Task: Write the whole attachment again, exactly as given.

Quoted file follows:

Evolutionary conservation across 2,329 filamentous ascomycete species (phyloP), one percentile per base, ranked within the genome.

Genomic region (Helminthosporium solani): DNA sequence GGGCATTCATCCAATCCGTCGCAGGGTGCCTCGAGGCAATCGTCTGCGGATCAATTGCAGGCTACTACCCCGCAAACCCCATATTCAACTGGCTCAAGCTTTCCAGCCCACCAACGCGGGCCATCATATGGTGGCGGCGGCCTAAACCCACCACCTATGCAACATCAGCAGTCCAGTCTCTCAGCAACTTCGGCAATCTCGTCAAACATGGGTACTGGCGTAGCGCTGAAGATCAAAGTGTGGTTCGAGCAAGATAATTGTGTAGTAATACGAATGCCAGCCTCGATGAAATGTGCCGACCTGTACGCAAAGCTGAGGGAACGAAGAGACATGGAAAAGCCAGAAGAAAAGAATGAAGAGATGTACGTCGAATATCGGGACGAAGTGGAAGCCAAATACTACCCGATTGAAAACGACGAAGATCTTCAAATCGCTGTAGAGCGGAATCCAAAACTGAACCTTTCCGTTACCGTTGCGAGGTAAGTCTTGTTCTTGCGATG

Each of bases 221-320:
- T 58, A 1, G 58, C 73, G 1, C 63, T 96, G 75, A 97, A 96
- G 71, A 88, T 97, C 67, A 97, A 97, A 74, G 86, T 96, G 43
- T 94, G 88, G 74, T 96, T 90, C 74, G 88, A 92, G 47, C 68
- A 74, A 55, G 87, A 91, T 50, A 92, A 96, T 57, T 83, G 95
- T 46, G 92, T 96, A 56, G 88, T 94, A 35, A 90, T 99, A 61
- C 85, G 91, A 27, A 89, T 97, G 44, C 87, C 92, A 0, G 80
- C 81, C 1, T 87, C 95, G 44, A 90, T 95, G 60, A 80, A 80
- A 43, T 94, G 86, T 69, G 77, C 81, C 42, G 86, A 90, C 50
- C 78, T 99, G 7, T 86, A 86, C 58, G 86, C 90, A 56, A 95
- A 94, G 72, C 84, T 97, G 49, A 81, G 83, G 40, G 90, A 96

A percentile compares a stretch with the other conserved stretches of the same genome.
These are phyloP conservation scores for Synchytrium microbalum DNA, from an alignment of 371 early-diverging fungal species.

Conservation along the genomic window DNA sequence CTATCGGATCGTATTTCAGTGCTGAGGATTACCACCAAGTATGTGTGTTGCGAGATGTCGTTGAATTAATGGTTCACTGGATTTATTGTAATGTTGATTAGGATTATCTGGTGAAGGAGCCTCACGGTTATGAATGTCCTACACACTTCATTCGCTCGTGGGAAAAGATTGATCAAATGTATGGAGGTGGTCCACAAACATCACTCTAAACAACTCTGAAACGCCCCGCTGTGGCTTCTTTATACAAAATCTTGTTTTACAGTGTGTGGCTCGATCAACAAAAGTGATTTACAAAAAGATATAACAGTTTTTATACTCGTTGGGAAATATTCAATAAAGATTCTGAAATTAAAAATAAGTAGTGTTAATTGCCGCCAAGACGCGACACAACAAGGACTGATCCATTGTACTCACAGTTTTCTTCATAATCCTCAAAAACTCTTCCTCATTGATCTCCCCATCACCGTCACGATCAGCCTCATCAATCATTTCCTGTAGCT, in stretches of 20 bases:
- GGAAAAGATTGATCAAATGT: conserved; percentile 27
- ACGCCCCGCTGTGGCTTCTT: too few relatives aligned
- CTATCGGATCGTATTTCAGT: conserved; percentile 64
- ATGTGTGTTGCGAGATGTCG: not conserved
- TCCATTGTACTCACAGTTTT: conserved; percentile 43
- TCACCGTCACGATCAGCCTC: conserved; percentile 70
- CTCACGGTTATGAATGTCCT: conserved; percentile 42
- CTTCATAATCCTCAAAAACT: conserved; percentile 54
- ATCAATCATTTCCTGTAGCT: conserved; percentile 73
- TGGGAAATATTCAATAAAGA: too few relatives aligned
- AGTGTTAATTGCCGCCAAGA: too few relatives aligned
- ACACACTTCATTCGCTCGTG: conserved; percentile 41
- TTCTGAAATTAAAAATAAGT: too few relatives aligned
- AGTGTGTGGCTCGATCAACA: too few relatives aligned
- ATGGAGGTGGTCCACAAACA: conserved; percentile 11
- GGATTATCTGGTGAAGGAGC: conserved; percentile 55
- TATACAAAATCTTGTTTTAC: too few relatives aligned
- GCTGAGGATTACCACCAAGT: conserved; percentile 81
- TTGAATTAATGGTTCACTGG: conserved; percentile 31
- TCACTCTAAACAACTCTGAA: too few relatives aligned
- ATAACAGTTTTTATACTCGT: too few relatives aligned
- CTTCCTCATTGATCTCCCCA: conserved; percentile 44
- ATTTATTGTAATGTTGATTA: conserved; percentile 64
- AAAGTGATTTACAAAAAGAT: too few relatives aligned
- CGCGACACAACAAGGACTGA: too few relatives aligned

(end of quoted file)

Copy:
Evolutionary conservation across 2,329 filamentous ascomycete species (phyloP), one percentile per base, ranked within the genome.

Genomic region (Helminthosporium solani): DNA sequence GGGCATTCATCCAATCCGTCGCAGGGTGCCTCGAGGCAATCGTCTGCGGATCAATTGCAGGCTACTACCCCGCAAACCCCATATTCAACTGGCTCAAGCTTTCCAGCCCACCAACGCGGGCCATCATATGGTGGCGGCGGCCTAAACCCACCACCTATGCAACATCAGCAGTCCAGTCTCTCAGCAACTTCGGCAATCTCGTCAAACATGGGTACTGGCGTAGCGCTGAAGATCAAAGTGTGGTTCGAGCAAGATAATTGTGTAGTAATACGAATGCCAGCCTCGATGAAATGTGCCGACCTGTACGCAAAGCTGAGGGAACGAAGAGACATGGAAAAGCCAGAAGAAAAGAATGAAGAGATGTACGTCGAATATCGGGACGAAGTGGAAGCCAAATACTACCCGATTGAAAACGACGAAGATCTTCAAATCGCTGTAGAGCGGAATCCAAAACTGAACCTTTCCGTTACCGTTGCGAGGTAAGTCTTGTTCTTGCGATG

Each of bases 221-320:
- T 58, A 1, G 58, C 73, G 1, C 63, T 96, G 75, A 97, A 96
- G 71, A 88, T 97, C 67, A 97, A 97, A 74, G 86, T 96, G 43
- T 94, G 88, G 74, T 96, T 90, C 74, G 88, A 92, G 47, C 68
- A 74, A 55, G 87, A 91, T 50, A 92, A 96, T 57, T 83, G 95
- T 46, G 92, T 96, A 56, G 88, T 94, A 35, A 90, T 99, A 61
- C 85, G 91, A 27, A 89, T 97, G 44, C 87, C 92, A 0, G 80
- C 81, C 1, T 87, C 95, G 44, A 90, T 95, G 60, A 80, A 80
- A 43, T 94, G 86, T 69, G 77, C 81, C 42, G 86, A 90, C 50
- C 78, T 99, G 7, T 86, A 86, C 58, G 86, C 90, A 56, A 95
- A 94, G 72, C 84, T 97, G 49, A 81, G 83, G 40, G 90, A 96

A percentile compares a stretch with the other conserved stretches of the same genome.
These are phyloP conservation scores for Synchytrium microbalum DNA, from an alignment of 371 early-diverging fungal species.

Conservation along the genomic window DNA sequence CTATCGGATCGTATTTCAGTGCTGAGGATTACCACCAAGTATGTGTGTTGCGAGATGTCGTTGAATTAATGGTTCACTGGATTTATTGTAATGTTGATTAGGATTATCTGGTGAAGGAGCCTCACGGTTATGAATGTCCTACACACTTCATTCGCTCGTGGGAAAAGATTGATCAAATGTATGGAGGTGGTCCACAAACATCACTCTAAACAACTCTGAAACGCCCCGCTGTGGCTTCTTTATACAAAATCTTGTTTTACAGTGTGTGGCTCGATCAACAAAAGTGATTTACAAAAAGATATAACAGTTTTTATACTCGTTGGGAAATATTCAATAAAGATTCTGAAATTAAAAATAAGTAGTGTTAATTGCCGCCAAGACGCGACACAACAAGGACTGATCCATTGTACTCACAGTTTTCTTCATAATCCTCAAAAACTCTTCCTCATTGATCTCCCCATCACCGTCACGATCAGCCTCATCAATCATTTCCTGTAGCT, in stretches of 20 bases:
- GGAAAAGATTGATCAAATGT: conserved; percentile 27
- ACGCCCCGCTGTGGCTTCTT: too few relatives aligned
- CTATCGGATCGTATTTCAGT: conserved; percentile 64
- ATGTGTGTTGCGAGATGTCG: not conserved
- TCCATTGTACTCACAGTTTT: conserved; percentile 43
- TCACCGTCACGATCAGCCTC: conserved; percentile 70
- CTCACGGTTATGAATGTCCT: conserved; percentile 42
- CTTCATAATCCTCAAAAACT: conserved; percentile 54
- ATCAATCATTTCCTGTAGCT: conserved; percentile 73
- TGGGAAATATTCAATAAAGA: too few relatives aligned
- AGTGTTAATTGCCGCCAAGA: too few relatives aligned
- ACACACTTCATTCGCTCGTG: conserved; percentile 41
- TTCTGAAATTAAAAATAAGT: too few relatives aligned
- AGTGTGTGGCTCGATCAACA: too few relatives aligned
- ATGGAGGTGGTCCACAAACA: conserved; percentile 11
- GGATTATCTGGTGAAGGAGC: conserved; percentile 55
- TATACAAAATCTTGTTTTAC: too few relatives aligned
- GCTGAGGATTACCACCAAGT: conserved; percentile 81
- TTGAATTAATGGTTCACTGG: conserved; percentile 31
- TCACTCTAAACAACTCTGAA: too few relatives aligned
- ATAACAGTTTTTATACTCGT: too few relatives aligned
- CTTCCTCATTGATCTCCCCA: conserved; percentile 44
- ATTTATTGTAATGTTGATTA: conserved; percentile 64
- AAAGTGATTTACAAAAAGAT: too few relatives aligned
- CGCGACACAACAAGGACTGA: too few relatives aligned